Reasons: We were fortunate to get a sherry lesson during this tasting so it helped us call the correct one. The staff introduced this wine as the curve ball from Spain and by moving the glass towards your nose you could tell why. It was high on alcohol and definitely fortified so that helps narrow us to the port, sherry, brandy area. The obvious call was port though when you looked at the wine it was brown and port typically retains the red/purple color so we were able to eliminate port. Take a note that the wine was from Spain, my call was sherry and we were met by the question of which one. Which one? We knew nothing about sherry! In retrospect, to allow for “sparkling rose” and “blended red” but then require the type of sherry seemed odd but perhaps that is due to me lack of sherry knowledge. We learned for the head somm that the different styles are allowed to oxidize (flor) more and that is what created the three varietals: fino, manzanilla, and oloroso, fino being the most oxidized (more flor) and therefore less alcohol and white in color, and oloroso being the least oxidized resulting in more alcohol and brown in color. This sherry was brown in color and quite nutty, hence the pairing of chocolate covered nuts, so we knew we had oloroso sherry as wine #5. We also learned that sherry does not label its bottles with a vintage year because the new and old sherry is constantly being mixed so the bottle can contain sherry that is hundred years old.
Wine #6 paired with butternut squash arancini
Answer: Cabernet/Merlot Blend
We called: Zinfandel
Reasons: Well, not too much logic here. Kevin took a sip and instantly doubled down on zinfandel so we went with it. This wine tasted like a typical red blend and we were asked to call one of the main two grapes of the five grapes used to make the wine. However, “a blend” was acceptable on one of the winner’s cards so I guess something generic as “blend” was within the limits! It was a delightful wine, probably our favorite of the night, since it was so familiar to our California wine indulgences. This wine was also paired with a yummy butternut squash arancini, signaling its need to be with something hardy and not a candy.
Wine #7 BONUS
Answer: Aged Zinfandel
We called: Barolo
Reasons: We can toss this up to another recency bias… haha. We had spoken to the head somm earlier in the evening about his trip to Italy and his wish to have spent longer in the Barolo region. When we got this wine it was brown in color so we knew it was aged. The older Barolos we had in Italy had similar color and normally tannic wine was more muted due to the aging process. This wine did not have any tannic hints so we figured it could have been an old Barolo- Kevin thought maybe 2004 (we even wrote the year!). We thought it was a good call and wish we got feedback on this to know if it even was close. Who knew a zinfandel could be aged that long and turns a brown color like that- wish we grabbed the year of the bottle to know how lengthy of an aging a zinfandel could have.
Wine #8 BONUS
Answer: 1994 Heitz Cabernet Sauvignon
We called: Barbaresco
Reasons: Have you guessed why yet? To be honest this was a shot in the dark guess and no one at our small group could think of a better answer. It was a great wine- complex, moderate tannins, bold color and definitely full bodied. We knew whatever we were drinking was a treat (whatever it was). We missed a few things on this wine, not just the grape but the age for sure. This was a 1994 Heitz Cabernet Sauvignon! First off, we have loved Heitz from our visit to Napa a year ago as they provided us with an excellent tasting experience, including a vertical tasting of some of the single vineyard wines. And then to learn that is was a 1994 bottle blew us away. I do not think we would have ever picked this as the wine we were drinking but had we known I know we all would have savored the glass a tad longer.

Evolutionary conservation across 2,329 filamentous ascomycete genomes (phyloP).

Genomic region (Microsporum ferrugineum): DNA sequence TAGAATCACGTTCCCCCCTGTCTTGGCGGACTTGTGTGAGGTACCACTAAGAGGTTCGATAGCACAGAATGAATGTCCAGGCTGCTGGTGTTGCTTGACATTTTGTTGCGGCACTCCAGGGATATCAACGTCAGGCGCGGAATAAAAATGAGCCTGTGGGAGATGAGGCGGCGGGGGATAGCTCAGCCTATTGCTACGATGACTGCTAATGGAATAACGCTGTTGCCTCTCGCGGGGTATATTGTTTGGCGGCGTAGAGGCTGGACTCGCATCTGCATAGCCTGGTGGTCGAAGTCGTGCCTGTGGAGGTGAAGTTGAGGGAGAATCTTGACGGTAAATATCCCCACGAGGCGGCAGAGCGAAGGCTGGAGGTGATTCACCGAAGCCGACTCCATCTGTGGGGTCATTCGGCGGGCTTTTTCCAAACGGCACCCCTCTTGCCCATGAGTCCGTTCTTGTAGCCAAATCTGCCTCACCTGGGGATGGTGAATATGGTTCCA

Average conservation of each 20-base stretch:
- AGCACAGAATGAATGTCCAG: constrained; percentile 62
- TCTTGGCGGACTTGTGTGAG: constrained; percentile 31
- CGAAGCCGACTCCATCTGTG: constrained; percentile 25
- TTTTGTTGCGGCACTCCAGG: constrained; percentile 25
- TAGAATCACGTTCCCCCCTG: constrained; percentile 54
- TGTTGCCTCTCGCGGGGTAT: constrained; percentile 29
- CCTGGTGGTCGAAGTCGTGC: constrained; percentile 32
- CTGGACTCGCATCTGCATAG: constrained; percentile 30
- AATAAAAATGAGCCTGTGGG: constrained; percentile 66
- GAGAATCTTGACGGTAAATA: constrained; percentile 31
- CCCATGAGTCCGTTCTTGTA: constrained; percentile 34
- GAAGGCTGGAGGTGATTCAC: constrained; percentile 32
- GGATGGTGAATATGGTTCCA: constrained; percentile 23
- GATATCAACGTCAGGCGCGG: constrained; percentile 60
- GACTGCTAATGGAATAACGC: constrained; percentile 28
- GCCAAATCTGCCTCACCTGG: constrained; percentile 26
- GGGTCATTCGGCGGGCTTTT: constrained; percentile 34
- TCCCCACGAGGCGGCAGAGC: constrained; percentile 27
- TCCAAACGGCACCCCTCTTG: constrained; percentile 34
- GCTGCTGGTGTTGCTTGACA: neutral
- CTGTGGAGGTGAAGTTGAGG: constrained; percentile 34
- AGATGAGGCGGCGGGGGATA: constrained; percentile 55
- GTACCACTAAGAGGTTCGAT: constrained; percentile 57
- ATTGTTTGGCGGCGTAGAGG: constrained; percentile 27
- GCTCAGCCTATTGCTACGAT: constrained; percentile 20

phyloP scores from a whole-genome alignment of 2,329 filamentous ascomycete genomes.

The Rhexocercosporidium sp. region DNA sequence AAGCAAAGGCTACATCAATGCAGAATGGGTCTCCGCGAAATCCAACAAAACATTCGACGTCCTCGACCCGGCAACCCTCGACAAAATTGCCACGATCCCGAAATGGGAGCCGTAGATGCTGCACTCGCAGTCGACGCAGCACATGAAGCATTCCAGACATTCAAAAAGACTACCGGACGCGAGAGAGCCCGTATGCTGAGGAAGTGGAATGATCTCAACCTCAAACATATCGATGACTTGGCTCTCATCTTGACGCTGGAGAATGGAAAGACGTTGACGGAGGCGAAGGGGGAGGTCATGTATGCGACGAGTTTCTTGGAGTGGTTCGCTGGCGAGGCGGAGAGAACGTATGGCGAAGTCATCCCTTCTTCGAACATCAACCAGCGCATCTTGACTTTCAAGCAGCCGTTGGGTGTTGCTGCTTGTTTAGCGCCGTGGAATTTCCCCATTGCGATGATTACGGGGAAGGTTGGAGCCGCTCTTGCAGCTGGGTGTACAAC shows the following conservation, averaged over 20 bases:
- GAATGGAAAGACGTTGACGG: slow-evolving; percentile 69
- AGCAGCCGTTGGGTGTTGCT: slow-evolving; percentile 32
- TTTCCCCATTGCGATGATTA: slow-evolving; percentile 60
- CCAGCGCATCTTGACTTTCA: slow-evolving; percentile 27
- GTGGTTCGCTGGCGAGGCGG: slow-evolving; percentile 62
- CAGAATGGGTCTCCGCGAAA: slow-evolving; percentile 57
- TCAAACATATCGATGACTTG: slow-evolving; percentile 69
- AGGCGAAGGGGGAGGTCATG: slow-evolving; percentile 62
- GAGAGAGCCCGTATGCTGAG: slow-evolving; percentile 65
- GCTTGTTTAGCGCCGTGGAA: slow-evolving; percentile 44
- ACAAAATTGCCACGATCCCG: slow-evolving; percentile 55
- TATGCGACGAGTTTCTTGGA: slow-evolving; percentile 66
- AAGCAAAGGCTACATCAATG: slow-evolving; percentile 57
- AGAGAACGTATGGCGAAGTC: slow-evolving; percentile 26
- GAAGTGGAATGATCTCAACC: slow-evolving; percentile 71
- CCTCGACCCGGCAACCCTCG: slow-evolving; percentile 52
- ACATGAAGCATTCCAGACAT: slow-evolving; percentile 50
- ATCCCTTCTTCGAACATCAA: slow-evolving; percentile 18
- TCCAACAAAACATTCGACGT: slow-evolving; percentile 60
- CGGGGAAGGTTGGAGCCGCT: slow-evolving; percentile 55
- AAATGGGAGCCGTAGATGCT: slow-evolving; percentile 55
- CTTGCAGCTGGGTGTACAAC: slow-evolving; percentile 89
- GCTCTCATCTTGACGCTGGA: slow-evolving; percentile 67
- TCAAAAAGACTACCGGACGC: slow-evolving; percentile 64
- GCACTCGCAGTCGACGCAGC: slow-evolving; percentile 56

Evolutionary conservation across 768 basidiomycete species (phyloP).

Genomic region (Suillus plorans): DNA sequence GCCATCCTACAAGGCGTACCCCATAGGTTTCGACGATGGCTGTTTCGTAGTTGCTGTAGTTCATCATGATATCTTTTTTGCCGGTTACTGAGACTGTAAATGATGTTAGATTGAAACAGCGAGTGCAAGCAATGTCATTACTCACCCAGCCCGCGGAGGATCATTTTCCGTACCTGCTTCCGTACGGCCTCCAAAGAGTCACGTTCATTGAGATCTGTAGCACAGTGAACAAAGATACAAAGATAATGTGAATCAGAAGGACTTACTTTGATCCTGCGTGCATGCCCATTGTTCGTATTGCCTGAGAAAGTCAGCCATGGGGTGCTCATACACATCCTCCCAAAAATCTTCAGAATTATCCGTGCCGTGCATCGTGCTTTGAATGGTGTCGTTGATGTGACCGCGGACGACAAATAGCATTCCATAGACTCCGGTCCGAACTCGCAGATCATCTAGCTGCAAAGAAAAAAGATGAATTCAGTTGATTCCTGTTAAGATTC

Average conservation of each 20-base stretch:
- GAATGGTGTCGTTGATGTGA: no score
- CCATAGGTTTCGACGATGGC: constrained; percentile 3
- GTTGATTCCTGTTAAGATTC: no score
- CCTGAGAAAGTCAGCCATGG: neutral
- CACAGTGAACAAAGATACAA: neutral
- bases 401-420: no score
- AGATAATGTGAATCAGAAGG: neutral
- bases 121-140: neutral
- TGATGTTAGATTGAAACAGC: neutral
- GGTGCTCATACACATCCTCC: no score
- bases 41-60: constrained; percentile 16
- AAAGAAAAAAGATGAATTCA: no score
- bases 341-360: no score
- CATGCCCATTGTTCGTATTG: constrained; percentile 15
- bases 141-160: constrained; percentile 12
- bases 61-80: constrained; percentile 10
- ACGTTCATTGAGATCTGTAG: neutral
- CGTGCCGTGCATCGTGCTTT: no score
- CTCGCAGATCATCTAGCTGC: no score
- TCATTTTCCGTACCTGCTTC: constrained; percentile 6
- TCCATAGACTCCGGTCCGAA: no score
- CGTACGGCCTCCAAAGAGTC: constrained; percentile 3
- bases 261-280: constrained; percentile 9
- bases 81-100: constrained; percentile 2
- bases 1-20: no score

Ambiance: This was our first visit to the Corkbuzz at Chelsea Market and it was very well appointed inside. There was plenty of space to stand and several areas for seating so they made good use of the small space by having everyone walk to different sections of the room to try the wine and help spread the people out. May have been 30-40 people walking around and it was comfortable for the space as everyone rotated wince.
Food: The food was great snack sized portions as advertised. We got dinner beforehand and glad we did given the amount of wine we were given and small snacks that were not large enough to keep you full for dinner. This was not by any means a disappointed since it was clearly advertised as light snacks. The snacks they did provide were all tasty- it was Halloween after all. In addition to the pairings listed above, the event also featured several cheeses, including their homemade ricotta, and crostini.
Wine: We felt there was a fun selection of wines that we normally do not get on our own to experiment with, which felt already worth it for us. This also made tasting more challenging since we were being exposed to new grapes and the bonus wines were a great treat! The staff was also not shy about giving participants champagne on arrival and at the end of the night at the reveal.
Staff: Everyone at Corkbuzz was super friendly and approachable, while also very willing to share their knowledge and answer our ‘amateur’ questions and guiding us through the tasting. They kept the environment very welcoming and fun as well as appreciating people for coming, even if their wine knowledge was novice but deep interest in wine.
Value: For $45 a person, we found it to be a great value. For the amount of wine you had (the six wines advertised and the two bonus wines and champagne) and the snack food pairings for three hour entertaining evening of entertainment. It was well worth the price and we hope Corkbuzz continues to do more informal events like this. We have done the formal classes before with Corkbuzz at Union Square , which we love and have turned friends on to, but the cost of those events can add up. This was an affordable option to try new wine and learn something new.
Overall: Corkbuzz is well worth a visit and I hope they continue to have more informal events such as the Halloween Trick or Treat. Guess we need to travel to more wine regions so we don’t call so many Italian wines next time!